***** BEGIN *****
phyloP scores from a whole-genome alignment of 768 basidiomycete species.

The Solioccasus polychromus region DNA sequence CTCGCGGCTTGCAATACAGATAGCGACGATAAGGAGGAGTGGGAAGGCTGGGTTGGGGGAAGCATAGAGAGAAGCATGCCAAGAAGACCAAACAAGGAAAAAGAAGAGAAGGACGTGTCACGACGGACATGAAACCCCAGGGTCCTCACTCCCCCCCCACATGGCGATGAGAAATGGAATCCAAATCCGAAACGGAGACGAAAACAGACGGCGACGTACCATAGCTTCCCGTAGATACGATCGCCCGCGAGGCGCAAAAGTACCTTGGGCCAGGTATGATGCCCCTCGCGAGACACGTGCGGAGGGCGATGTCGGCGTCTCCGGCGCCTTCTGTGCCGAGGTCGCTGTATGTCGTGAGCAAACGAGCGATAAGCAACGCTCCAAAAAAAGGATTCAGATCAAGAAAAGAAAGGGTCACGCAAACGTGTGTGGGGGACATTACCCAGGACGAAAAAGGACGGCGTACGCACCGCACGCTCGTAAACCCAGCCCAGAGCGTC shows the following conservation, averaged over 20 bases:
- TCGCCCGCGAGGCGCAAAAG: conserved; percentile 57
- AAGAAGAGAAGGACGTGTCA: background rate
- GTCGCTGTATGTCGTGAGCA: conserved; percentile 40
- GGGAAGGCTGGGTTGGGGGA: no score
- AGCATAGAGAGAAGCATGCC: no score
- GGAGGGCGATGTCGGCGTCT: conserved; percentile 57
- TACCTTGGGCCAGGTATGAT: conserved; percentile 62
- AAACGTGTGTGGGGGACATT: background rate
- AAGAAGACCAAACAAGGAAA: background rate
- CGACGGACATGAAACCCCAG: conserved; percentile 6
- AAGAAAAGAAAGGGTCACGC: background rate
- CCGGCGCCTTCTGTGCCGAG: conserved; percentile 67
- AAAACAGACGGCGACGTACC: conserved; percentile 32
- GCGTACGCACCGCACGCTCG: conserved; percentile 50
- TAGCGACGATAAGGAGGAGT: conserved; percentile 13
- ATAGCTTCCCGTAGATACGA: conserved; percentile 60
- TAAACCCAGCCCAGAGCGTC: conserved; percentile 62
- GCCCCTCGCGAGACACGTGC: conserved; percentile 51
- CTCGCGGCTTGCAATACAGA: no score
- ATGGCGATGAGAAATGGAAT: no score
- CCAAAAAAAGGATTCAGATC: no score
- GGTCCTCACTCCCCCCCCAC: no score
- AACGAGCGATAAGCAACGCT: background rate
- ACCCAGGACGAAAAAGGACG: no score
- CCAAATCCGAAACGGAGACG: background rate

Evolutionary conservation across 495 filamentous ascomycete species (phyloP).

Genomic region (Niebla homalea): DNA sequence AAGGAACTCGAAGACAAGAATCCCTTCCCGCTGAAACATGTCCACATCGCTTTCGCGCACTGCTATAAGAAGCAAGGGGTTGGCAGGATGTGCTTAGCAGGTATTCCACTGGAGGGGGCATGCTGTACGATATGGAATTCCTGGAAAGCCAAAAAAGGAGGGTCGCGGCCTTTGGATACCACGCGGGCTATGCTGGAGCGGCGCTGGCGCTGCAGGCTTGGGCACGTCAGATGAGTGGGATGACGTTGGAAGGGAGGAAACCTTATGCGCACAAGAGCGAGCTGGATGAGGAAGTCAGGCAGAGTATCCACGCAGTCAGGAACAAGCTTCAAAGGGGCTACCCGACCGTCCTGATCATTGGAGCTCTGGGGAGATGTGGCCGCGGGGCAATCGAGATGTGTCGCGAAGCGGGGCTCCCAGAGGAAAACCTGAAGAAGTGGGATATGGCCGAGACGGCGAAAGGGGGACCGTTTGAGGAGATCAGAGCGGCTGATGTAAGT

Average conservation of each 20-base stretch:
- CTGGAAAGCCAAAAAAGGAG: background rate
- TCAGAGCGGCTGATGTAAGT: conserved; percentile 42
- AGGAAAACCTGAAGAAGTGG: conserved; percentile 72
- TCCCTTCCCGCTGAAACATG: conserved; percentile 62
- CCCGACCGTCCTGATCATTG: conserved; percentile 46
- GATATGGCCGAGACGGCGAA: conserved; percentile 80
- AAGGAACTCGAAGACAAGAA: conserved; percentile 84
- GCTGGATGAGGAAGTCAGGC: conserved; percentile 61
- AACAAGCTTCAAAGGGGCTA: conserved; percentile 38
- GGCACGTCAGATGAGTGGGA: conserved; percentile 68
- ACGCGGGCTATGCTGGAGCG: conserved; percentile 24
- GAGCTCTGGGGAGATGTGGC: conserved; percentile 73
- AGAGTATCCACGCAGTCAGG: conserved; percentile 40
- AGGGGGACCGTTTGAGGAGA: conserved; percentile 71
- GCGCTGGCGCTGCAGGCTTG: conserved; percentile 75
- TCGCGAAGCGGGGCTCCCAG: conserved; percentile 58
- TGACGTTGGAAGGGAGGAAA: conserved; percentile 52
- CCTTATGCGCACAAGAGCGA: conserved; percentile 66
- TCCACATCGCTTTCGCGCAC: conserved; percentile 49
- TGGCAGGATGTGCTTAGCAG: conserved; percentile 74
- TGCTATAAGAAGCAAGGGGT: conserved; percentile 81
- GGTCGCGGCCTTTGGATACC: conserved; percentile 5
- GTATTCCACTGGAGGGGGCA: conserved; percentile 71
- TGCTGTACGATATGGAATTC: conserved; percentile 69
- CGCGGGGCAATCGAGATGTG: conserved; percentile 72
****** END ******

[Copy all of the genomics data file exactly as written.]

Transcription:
phyloP scores from a whole-genome alignment of 768 basidiomycete species.

The Solioccasus polychromus region DNA sequence CTCGCGGCTTGCAATACAGATAGCGACGATAAGGAGGAGTGGGAAGGCTGGGTTGGGGGAAGCATAGAGAGAAGCATGCCAAGAAGACCAAACAAGGAAAAAGAAGAGAAGGACGTGTCACGACGGACATGAAACCCCAGGGTCCTCACTCCCCCCCCACATGGCGATGAGAAATGGAATCCAAATCCGAAACGGAGACGAAAACAGACGGCGACGTACCATAGCTTCCCGTAGATACGATCGCCCGCGAGGCGCAAAAGTACCTTGGGCCAGGTATGATGCCCCTCGCGAGACACGTGCGGAGGGCGATGTCGGCGTCTCCGGCGCCTTCTGTGCCGAGGTCGCTGTATGTCGTGAGCAAACGAGCGATAAGCAACGCTCCAAAAAAAGGATTCAGATCAAGAAAAGAAAGGGTCACGCAAACGTGTGTGGGGGACATTACCCAGGACGAAAAAGGACGGCGTACGCACCGCACGCTCGTAAACCCAGCCCAGAGCGTC shows the following conservation, averaged over 20 bases:
- TCGCCCGCGAGGCGCAAAAG: conserved; percentile 57
- AAGAAGAGAAGGACGTGTCA: background rate
- GTCGCTGTATGTCGTGAGCA: conserved; percentile 40
- GGGAAGGCTGGGTTGGGGGA: no score
- AGCATAGAGAGAAGCATGCC: no score
- GGAGGGCGATGTCGGCGTCT: conserved; percentile 57
- TACCTTGGGCCAGGTATGAT: conserved; percentile 62
- AAACGTGTGTGGGGGACATT: background rate
- AAGAAGACCAAACAAGGAAA: background rate
- CGACGGACATGAAACCCCAG: conserved; percentile 6
- AAGAAAAGAAAGGGTCACGC: background rate
- CCGGCGCCTTCTGTGCCGAG: conserved; percentile 67
- AAAACAGACGGCGACGTACC: conserved; percentile 32
- GCGTACGCACCGCACGCTCG: conserved; percentile 50
- TAGCGACGATAAGGAGGAGT: conserved; percentile 13
- ATAGCTTCCCGTAGATACGA: conserved; percentile 60
- TAAACCCAGCCCAGAGCGTC: conserved; percentile 62
- GCCCCTCGCGAGACACGTGC: conserved; percentile 51
- CTCGCGGCTTGCAATACAGA: no score
- ATGGCGATGAGAAATGGAAT: no score
- CCAAAAAAAGGATTCAGATC: no score
- GGTCCTCACTCCCCCCCCAC: no score
- AACGAGCGATAAGCAACGCT: background rate
- ACCCAGGACGAAAAAGGACG: no score
- CCAAATCCGAAACGGAGACG: background rate

Evolutionary conservation across 495 filamentous ascomycete species (phyloP).

Genomic region (Niebla homalea): DNA sequence AAGGAACTCGAAGACAAGAATCCCTTCCCGCTGAAACATGTCCACATCGCTTTCGCGCACTGCTATAAGAAGCAAGGGGTTGGCAGGATGTGCTTAGCAGGTATTCCACTGGAGGGGGCATGCTGTACGATATGGAATTCCTGGAAAGCCAAAAAAGGAGGGTCGCGGCCTTTGGATACCACGCGGGCTATGCTGGAGCGGCGCTGGCGCTGCAGGCTTGGGCACGTCAGATGAGTGGGATGACGTTGGAAGGGAGGAAACCTTATGCGCACAAGAGCGAGCTGGATGAGGAAGTCAGGCAGAGTATCCACGCAGTCAGGAACAAGCTTCAAAGGGGCTACCCGACCGTCCTGATCATTGGAGCTCTGGGGAGATGTGGCCGCGGGGCAATCGAGATGTGTCGCGAAGCGGGGCTCCCAGAGGAAAACCTGAAGAAGTGGGATATGGCCGAGACGGCGAAAGGGGGACCGTTTGAGGAGATCAGAGCGGCTGATGTAAGT

Average conservation of each 20-base stretch:
- CTGGAAAGCCAAAAAAGGAG: background rate
- TCAGAGCGGCTGATGTAAGT: conserved; percentile 42
- AGGAAAACCTGAAGAAGTGG: conserved; percentile 72
- TCCCTTCCCGCTGAAACATG: conserved; percentile 62
- CCCGACCGTCCTGATCATTG: conserved; percentile 46
- GATATGGCCGAGACGGCGAA: conserved; percentile 80
- AAGGAACTCGAAGACAAGAA: conserved; percentile 84
- GCTGGATGAGGAAGTCAGGC: conserved; percentile 61
- AACAAGCTTCAAAGGGGCTA: conserved; percentile 38
- GGCACGTCAGATGAGTGGGA: conserved; percentile 68
- ACGCGGGCTATGCTGGAGCG: conserved; percentile 24
- GAGCTCTGGGGAGATGTGGC: conserved; percentile 73
- AGAGTATCCACGCAGTCAGG: conserved; percentile 40
- AGGGGGACCGTTTGAGGAGA: conserved; percentile 71
- GCGCTGGCGCTGCAGGCTTG: conserved; percentile 75
- TCGCGAAGCGGGGCTCCCAG: conserved; percentile 58
- TGACGTTGGAAGGGAGGAAA: conserved; percentile 52
- CCTTATGCGCACAAGAGCGA: conserved; percentile 66
- TCCACATCGCTTTCGCGCAC: conserved; percentile 49
- TGGCAGGATGTGCTTAGCAG: conserved; percentile 74
- TGCTATAAGAAGCAAGGGGT: conserved; percentile 81
- GGTCGCGGCCTTTGGATACC: conserved; percentile 5
- GTATTCCACTGGAGGGGGCA: conserved; percentile 71
- TGCTGTACGATATGGAATTC: conserved; percentile 69
- CGCGGGGCAATCGAGATGTG: conserved; percentile 72